1. Having just experienced a major bereavement, I found it very helpful to go through this list a month after my husband died. I realized I needed to focus on my health finally and had to accept the reality of depression when I do not think of myself as a depressive but 9 out of 13 symptoms convinced me to increase my supplementation, change my exercise and self care routines and I can feel the benefits. I also found Light Therapy and Acupuncture and Osteopathy to be very helpful. I count the work of Dr Amen and his colleagues to have been a major Blessing in my life both at a personal level and professionally as a Nurse Therapist. Thank you

    Comment by Susanna — April 12, 2023 @ 8:06 AM

  2. Have all the symptoms, but, what to with?
    I don’t want to take something with a ton of side effects!!

    Comment by Fern — April 12, 2023 @ 9:30 AM

  3. Hello Fern, thank you for reaching out. For more information about brain SPECT scans and our services, please contact our Care Coordinators:

    Comment by Amen Clinics — April 17, 2023 @ 9:58 AM

  4. Your information has been very helpful thank you

    Comment by Donald Legerski — May 3, 2023 @ 5:20 AM

  5. I always think about my ways, most of them are the symptoms pof depression, such as: (1) lack of appetite, (2) lack of sleep, (3) not being up to myself as in: staying at home nand in the bed all day and night, (4) taking antideressants, (5) drinking a lot untill I get sick with alcohol poisoning,(6) very conversetive: such as: not active enough,but kinda active, but tbnot wanting to do things, but then,on the other hand,make hasty decision and act on impose and failing at everything, and blaming everyone else for my problems and create another type of world, where I could go and pretend that I was invisible, and the Doctors said I was clinical depressed and wrote it as Bipolar.. Then came my mood swings, witch caused me to have violent brust out toward everyone I literally black out and don't know what I am doing, when I come too, I cry and my speach sounds like I had a stroke while I was lashing out, it takes about two weeks to get my speach then off to a mental hospital so I can think about what I have done. I can't tell what I did, because I don't know.. But, the Doctors tell my family not to say a word to me so I can try to put things together on my own…. Sometimes I can and other times I can't so we leave it alone.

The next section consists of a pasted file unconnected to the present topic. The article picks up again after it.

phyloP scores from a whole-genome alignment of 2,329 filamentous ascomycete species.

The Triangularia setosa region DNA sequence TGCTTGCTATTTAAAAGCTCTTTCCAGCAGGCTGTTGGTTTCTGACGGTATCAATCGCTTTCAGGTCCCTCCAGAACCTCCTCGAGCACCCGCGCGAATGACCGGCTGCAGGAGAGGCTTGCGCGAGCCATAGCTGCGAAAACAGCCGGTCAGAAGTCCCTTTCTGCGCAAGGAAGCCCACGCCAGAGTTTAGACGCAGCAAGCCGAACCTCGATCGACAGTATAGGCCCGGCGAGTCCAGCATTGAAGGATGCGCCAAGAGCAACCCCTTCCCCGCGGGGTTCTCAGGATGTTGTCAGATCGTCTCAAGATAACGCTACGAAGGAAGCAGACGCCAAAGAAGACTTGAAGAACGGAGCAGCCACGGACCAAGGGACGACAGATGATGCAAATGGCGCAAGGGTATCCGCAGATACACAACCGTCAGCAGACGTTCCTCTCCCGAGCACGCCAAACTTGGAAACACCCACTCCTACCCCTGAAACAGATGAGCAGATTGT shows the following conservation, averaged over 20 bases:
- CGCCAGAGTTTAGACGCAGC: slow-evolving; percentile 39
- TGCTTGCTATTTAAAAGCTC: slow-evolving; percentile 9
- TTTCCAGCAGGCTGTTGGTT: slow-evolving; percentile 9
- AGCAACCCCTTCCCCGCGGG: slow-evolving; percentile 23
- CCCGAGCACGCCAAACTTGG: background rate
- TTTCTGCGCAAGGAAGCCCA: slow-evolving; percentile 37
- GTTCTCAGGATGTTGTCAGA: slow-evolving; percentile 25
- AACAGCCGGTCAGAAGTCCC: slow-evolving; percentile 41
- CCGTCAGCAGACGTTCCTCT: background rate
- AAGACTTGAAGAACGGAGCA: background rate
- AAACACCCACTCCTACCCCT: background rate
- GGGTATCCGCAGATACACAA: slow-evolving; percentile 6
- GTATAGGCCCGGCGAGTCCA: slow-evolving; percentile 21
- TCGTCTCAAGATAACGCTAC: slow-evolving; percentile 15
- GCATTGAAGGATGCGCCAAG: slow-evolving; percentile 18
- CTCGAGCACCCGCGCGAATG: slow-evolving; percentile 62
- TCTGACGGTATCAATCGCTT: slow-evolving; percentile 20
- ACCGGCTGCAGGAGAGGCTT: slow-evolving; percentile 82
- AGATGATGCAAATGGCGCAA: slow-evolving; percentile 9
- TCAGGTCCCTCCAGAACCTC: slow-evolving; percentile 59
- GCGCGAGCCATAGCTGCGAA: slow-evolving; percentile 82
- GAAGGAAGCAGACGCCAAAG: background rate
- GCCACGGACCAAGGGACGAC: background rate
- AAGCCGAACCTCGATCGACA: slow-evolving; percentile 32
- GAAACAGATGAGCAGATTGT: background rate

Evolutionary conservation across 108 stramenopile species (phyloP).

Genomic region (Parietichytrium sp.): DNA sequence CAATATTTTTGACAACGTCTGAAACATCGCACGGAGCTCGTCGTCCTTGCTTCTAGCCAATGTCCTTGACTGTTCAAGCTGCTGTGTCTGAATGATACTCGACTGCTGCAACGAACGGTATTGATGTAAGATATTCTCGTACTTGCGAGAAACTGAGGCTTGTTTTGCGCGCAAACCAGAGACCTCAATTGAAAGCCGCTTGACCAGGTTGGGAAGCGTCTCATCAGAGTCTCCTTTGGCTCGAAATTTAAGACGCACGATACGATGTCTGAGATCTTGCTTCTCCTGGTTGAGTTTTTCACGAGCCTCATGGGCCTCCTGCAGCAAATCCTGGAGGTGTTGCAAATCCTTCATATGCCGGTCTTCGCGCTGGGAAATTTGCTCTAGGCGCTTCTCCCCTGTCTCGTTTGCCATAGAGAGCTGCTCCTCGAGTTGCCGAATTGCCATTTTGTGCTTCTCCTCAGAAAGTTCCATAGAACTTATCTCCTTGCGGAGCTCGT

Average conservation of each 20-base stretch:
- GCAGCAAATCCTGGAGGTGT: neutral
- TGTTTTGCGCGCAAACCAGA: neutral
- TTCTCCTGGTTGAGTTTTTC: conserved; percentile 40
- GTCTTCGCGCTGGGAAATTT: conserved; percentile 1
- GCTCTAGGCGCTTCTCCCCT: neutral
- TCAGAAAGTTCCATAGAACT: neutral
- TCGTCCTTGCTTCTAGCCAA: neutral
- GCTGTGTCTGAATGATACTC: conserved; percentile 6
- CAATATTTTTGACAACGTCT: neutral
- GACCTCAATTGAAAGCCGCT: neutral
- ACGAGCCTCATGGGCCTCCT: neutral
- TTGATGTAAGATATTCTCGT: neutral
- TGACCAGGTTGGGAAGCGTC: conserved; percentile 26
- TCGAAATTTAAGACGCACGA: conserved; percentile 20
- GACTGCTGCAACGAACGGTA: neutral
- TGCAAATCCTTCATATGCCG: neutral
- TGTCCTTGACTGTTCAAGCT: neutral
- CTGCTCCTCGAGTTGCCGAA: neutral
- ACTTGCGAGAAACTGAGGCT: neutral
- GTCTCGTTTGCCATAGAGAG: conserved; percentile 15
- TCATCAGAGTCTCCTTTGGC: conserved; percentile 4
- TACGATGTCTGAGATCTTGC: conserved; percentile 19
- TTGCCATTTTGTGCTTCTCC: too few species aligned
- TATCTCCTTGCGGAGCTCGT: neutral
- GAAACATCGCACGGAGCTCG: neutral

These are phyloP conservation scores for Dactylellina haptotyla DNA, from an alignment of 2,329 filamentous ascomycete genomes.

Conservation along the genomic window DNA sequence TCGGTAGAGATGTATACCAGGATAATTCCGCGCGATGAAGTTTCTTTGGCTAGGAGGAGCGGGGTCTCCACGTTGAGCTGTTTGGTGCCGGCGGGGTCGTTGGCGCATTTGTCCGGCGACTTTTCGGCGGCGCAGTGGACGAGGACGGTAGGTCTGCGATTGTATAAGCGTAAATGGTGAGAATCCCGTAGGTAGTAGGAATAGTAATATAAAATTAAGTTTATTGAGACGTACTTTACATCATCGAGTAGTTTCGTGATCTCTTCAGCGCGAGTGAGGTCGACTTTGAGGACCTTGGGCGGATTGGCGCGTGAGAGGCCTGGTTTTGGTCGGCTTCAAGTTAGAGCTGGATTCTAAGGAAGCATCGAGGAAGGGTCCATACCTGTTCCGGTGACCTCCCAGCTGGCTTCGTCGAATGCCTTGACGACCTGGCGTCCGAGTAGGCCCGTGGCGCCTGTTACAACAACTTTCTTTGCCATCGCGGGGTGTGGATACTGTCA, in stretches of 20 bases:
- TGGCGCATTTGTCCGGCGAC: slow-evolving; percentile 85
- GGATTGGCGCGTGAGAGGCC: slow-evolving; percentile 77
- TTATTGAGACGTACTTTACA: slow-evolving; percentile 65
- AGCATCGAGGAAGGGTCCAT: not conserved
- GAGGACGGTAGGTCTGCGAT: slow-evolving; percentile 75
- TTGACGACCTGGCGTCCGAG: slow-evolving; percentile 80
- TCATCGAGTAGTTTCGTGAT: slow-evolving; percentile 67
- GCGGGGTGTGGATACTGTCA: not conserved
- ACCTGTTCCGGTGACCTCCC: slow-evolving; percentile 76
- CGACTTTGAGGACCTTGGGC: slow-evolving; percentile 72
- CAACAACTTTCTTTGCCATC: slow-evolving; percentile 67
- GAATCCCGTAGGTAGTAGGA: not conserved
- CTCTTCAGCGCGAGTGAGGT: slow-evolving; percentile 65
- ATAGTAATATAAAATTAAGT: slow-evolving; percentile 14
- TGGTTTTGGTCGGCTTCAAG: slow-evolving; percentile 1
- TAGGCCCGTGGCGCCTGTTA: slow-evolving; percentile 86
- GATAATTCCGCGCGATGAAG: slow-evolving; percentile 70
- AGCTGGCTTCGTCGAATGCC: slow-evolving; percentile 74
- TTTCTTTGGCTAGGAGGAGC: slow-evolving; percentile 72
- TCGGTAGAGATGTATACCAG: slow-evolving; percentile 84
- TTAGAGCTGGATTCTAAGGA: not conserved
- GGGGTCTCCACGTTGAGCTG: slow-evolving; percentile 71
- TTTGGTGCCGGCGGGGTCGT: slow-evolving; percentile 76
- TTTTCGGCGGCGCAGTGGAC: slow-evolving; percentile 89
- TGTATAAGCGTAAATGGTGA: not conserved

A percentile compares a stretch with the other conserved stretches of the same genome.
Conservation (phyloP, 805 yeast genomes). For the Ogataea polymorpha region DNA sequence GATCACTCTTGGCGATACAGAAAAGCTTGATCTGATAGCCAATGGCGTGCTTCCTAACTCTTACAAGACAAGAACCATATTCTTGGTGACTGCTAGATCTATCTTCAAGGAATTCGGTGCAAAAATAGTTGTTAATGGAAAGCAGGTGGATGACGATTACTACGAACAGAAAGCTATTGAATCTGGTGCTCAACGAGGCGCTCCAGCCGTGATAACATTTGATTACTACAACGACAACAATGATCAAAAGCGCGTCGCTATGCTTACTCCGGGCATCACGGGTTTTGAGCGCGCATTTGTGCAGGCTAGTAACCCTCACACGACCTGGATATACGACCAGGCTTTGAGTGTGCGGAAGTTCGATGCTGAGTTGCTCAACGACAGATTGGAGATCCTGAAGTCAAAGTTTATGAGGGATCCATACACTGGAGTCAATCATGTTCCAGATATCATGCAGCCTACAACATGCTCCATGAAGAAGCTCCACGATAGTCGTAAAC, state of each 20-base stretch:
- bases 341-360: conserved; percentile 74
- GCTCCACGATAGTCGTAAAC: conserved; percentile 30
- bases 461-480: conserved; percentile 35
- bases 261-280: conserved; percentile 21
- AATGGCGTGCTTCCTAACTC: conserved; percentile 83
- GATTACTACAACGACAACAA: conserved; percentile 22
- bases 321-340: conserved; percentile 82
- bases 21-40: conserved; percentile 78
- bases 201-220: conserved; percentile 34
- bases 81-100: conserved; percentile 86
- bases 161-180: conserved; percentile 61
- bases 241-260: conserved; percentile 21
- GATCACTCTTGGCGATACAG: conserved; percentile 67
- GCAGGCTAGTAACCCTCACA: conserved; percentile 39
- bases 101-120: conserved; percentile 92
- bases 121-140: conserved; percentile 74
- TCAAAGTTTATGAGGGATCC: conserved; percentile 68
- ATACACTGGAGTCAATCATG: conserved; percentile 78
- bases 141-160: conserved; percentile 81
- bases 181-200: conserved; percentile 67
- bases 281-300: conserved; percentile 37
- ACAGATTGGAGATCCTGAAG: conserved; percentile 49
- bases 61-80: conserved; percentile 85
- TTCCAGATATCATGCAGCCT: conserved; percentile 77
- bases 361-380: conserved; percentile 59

Comment by Crystal S Sanchez — June 26, 2023 @ 4:44 AM

  6. What supplements could take the place of keppra (rage) .. for my adult son .. long story but can’t handle the keppra rage .. but he is also on Vimpat and Depakene as well for status epilepsy

    Comment by Annette’s — June 26, 2023 @ 6:59 AM

  7. Thank you for reaching out. For more information about Dr. Daniel Amen's recommended supplements, visit

    Comment by Amen Clinics — June 26, 2023 @ 2:04 PM

  8. My son who is 34 years old has frequent insomnia.

    Comment by Joseph Cecil Pereira — November 25, 2023 @ 11:38 AM